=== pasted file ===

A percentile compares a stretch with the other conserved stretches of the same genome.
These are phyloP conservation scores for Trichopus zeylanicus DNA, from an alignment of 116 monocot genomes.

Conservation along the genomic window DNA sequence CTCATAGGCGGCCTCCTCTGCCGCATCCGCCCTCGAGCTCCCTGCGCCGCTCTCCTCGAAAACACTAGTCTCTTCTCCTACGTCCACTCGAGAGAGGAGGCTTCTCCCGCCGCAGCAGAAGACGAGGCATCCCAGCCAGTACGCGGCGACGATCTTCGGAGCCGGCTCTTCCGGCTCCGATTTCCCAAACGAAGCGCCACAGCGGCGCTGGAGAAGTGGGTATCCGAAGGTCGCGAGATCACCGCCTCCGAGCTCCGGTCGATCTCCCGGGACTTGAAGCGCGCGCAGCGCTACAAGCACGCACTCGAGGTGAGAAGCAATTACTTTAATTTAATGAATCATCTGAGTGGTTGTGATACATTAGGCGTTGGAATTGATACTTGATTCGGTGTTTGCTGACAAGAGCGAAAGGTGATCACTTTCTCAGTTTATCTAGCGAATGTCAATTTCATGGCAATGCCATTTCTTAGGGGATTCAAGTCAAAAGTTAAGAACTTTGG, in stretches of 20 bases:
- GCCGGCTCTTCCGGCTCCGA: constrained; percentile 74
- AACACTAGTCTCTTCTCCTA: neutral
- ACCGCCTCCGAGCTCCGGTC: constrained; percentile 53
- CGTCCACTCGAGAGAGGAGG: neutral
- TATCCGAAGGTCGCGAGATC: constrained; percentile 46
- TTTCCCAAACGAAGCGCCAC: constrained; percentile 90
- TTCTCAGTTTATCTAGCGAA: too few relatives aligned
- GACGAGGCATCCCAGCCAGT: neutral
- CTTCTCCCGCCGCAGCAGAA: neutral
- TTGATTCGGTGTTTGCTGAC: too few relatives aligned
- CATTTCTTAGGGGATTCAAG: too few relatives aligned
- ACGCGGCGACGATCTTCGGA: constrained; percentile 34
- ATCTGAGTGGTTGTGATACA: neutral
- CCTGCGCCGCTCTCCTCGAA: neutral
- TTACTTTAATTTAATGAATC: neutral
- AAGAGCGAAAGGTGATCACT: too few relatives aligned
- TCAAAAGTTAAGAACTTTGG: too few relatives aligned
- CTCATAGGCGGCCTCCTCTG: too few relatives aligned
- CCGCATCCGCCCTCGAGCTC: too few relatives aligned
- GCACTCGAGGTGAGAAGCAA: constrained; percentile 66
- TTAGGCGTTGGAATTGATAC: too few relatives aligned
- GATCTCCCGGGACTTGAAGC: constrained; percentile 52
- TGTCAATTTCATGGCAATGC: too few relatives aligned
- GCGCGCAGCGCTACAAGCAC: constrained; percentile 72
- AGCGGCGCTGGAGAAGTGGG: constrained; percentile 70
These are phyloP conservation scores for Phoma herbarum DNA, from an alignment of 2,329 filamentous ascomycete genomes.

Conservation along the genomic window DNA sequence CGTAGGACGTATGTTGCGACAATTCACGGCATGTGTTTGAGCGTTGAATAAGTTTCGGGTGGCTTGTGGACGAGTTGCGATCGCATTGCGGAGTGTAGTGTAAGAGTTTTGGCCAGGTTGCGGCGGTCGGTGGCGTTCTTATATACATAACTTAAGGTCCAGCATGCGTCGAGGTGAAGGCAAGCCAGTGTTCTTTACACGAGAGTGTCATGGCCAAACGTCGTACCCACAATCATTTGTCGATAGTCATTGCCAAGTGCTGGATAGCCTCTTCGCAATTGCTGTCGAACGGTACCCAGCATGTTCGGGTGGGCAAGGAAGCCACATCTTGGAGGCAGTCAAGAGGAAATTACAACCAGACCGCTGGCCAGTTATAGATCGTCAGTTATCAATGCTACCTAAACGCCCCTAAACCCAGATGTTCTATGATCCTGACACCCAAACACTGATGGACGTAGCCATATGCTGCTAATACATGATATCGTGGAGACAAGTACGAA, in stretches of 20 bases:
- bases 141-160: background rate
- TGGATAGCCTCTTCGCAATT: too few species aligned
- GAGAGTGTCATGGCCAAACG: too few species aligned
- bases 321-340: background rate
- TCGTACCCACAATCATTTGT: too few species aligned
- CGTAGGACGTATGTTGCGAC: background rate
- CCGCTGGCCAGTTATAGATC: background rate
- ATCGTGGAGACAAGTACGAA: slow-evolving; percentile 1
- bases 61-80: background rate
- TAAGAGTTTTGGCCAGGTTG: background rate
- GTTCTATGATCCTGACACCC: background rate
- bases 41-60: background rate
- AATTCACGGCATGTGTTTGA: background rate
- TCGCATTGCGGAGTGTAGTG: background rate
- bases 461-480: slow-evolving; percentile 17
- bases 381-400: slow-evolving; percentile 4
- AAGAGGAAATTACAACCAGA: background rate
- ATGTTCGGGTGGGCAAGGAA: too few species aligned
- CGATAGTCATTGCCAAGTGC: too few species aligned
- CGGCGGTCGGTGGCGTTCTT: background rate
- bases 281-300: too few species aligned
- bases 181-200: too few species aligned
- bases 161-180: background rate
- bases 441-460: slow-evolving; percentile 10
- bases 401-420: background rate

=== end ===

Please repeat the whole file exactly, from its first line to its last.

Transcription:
A percentile compares a stretch with the other conserved stretches of the same genome.
These are phyloP conservation scores for Trichopus zeylanicus DNA, from an alignment of 116 monocot genomes.

Conservation along the genomic window DNA sequence CTCATAGGCGGCCTCCTCTGCCGCATCCGCCCTCGAGCTCCCTGCGCCGCTCTCCTCGAAAACACTAGTCTCTTCTCCTACGTCCACTCGAGAGAGGAGGCTTCTCCCGCCGCAGCAGAAGACGAGGCATCCCAGCCAGTACGCGGCGACGATCTTCGGAGCCGGCTCTTCCGGCTCCGATTTCCCAAACGAAGCGCCACAGCGGCGCTGGAGAAGTGGGTATCCGAAGGTCGCGAGATCACCGCCTCCGAGCTCCGGTCGATCTCCCGGGACTTGAAGCGCGCGCAGCGCTACAAGCACGCACTCGAGGTGAGAAGCAATTACTTTAATTTAATGAATCATCTGAGTGGTTGTGATACATTAGGCGTTGGAATTGATACTTGATTCGGTGTTTGCTGACAAGAGCGAAAGGTGATCACTTTCTCAGTTTATCTAGCGAATGTCAATTTCATGGCAATGCCATTTCTTAGGGGATTCAAGTCAAAAGTTAAGAACTTTGG, in stretches of 20 bases:
- GCCGGCTCTTCCGGCTCCGA: constrained; percentile 74
- AACACTAGTCTCTTCTCCTA: neutral
- ACCGCCTCCGAGCTCCGGTC: constrained; percentile 53
- CGTCCACTCGAGAGAGGAGG: neutral
- TATCCGAAGGTCGCGAGATC: constrained; percentile 46
- TTTCCCAAACGAAGCGCCAC: constrained; percentile 90
- TTCTCAGTTTATCTAGCGAA: too few relatives aligned
- GACGAGGCATCCCAGCCAGT: neutral
- CTTCTCCCGCCGCAGCAGAA: neutral
- TTGATTCGGTGTTTGCTGAC: too few relatives aligned
- CATTTCTTAGGGGATTCAAG: too few relatives aligned
- ACGCGGCGACGATCTTCGGA: constrained; percentile 34
- ATCTGAGTGGTTGTGATACA: neutral
- CCTGCGCCGCTCTCCTCGAA: neutral
- TTACTTTAATTTAATGAATC: neutral
- AAGAGCGAAAGGTGATCACT: too few relatives aligned
- TCAAAAGTTAAGAACTTTGG: too few relatives aligned
- CTCATAGGCGGCCTCCTCTG: too few relatives aligned
- CCGCATCCGCCCTCGAGCTC: too few relatives aligned
- GCACTCGAGGTGAGAAGCAA: constrained; percentile 66
- TTAGGCGTTGGAATTGATAC: too few relatives aligned
- GATCTCCCGGGACTTGAAGC: constrained; percentile 52
- TGTCAATTTCATGGCAATGC: too few relatives aligned
- GCGCGCAGCGCTACAAGCAC: constrained; percentile 72
- AGCGGCGCTGGAGAAGTGGG: constrained; percentile 70
These are phyloP conservation scores for Phoma herbarum DNA, from an alignment of 2,329 filamentous ascomycete genomes.

Conservation along the genomic window DNA sequence CGTAGGACGTATGTTGCGACAATTCACGGCATGTGTTTGAGCGTTGAATAAGTTTCGGGTGGCTTGTGGACGAGTTGCGATCGCATTGCGGAGTGTAGTGTAAGAGTTTTGGCCAGGTTGCGGCGGTCGGTGGCGTTCTTATATACATAACTTAAGGTCCAGCATGCGTCGAGGTGAAGGCAAGCCAGTGTTCTTTACACGAGAGTGTCATGGCCAAACGTCGTACCCACAATCATTTGTCGATAGTCATTGCCAAGTGCTGGATAGCCTCTTCGCAATTGCTGTCGAACGGTACCCAGCATGTTCGGGTGGGCAAGGAAGCCACATCTTGGAGGCAGTCAAGAGGAAATTACAACCAGACCGCTGGCCAGTTATAGATCGTCAGTTATCAATGCTACCTAAACGCCCCTAAACCCAGATGTTCTATGATCCTGACACCCAAACACTGATGGACGTAGCCATATGCTGCTAATACATGATATCGTGGAGACAAGTACGAA, in stretches of 20 bases:
- bases 141-160: background rate
- TGGATAGCCTCTTCGCAATT: too few species aligned
- GAGAGTGTCATGGCCAAACG: too few species aligned
- bases 321-340: background rate
- TCGTACCCACAATCATTTGT: too few species aligned
- CGTAGGACGTATGTTGCGAC: background rate
- CCGCTGGCCAGTTATAGATC: background rate
- ATCGTGGAGACAAGTACGAA: slow-evolving; percentile 1
- bases 61-80: background rate
- TAAGAGTTTTGGCCAGGTTG: background rate
- GTTCTATGATCCTGACACCC: background rate
- bases 41-60: background rate
- AATTCACGGCATGTGTTTGA: background rate
- TCGCATTGCGGAGTGTAGTG: background rate
- bases 461-480: slow-evolving; percentile 17
- bases 381-400: slow-evolving; percentile 4
- AAGAGGAAATTACAACCAGA: background rate
- ATGTTCGGGTGGGCAAGGAA: too few species aligned
- CGATAGTCATTGCCAAGTGC: too few species aligned
- CGGCGGTCGGTGGCGTTCTT: background rate
- bases 281-300: too few species aligned
- bases 181-200: too few species aligned
- bases 161-180: background rate
- bases 441-460: slow-evolving; percentile 10
- bases 401-420: background rate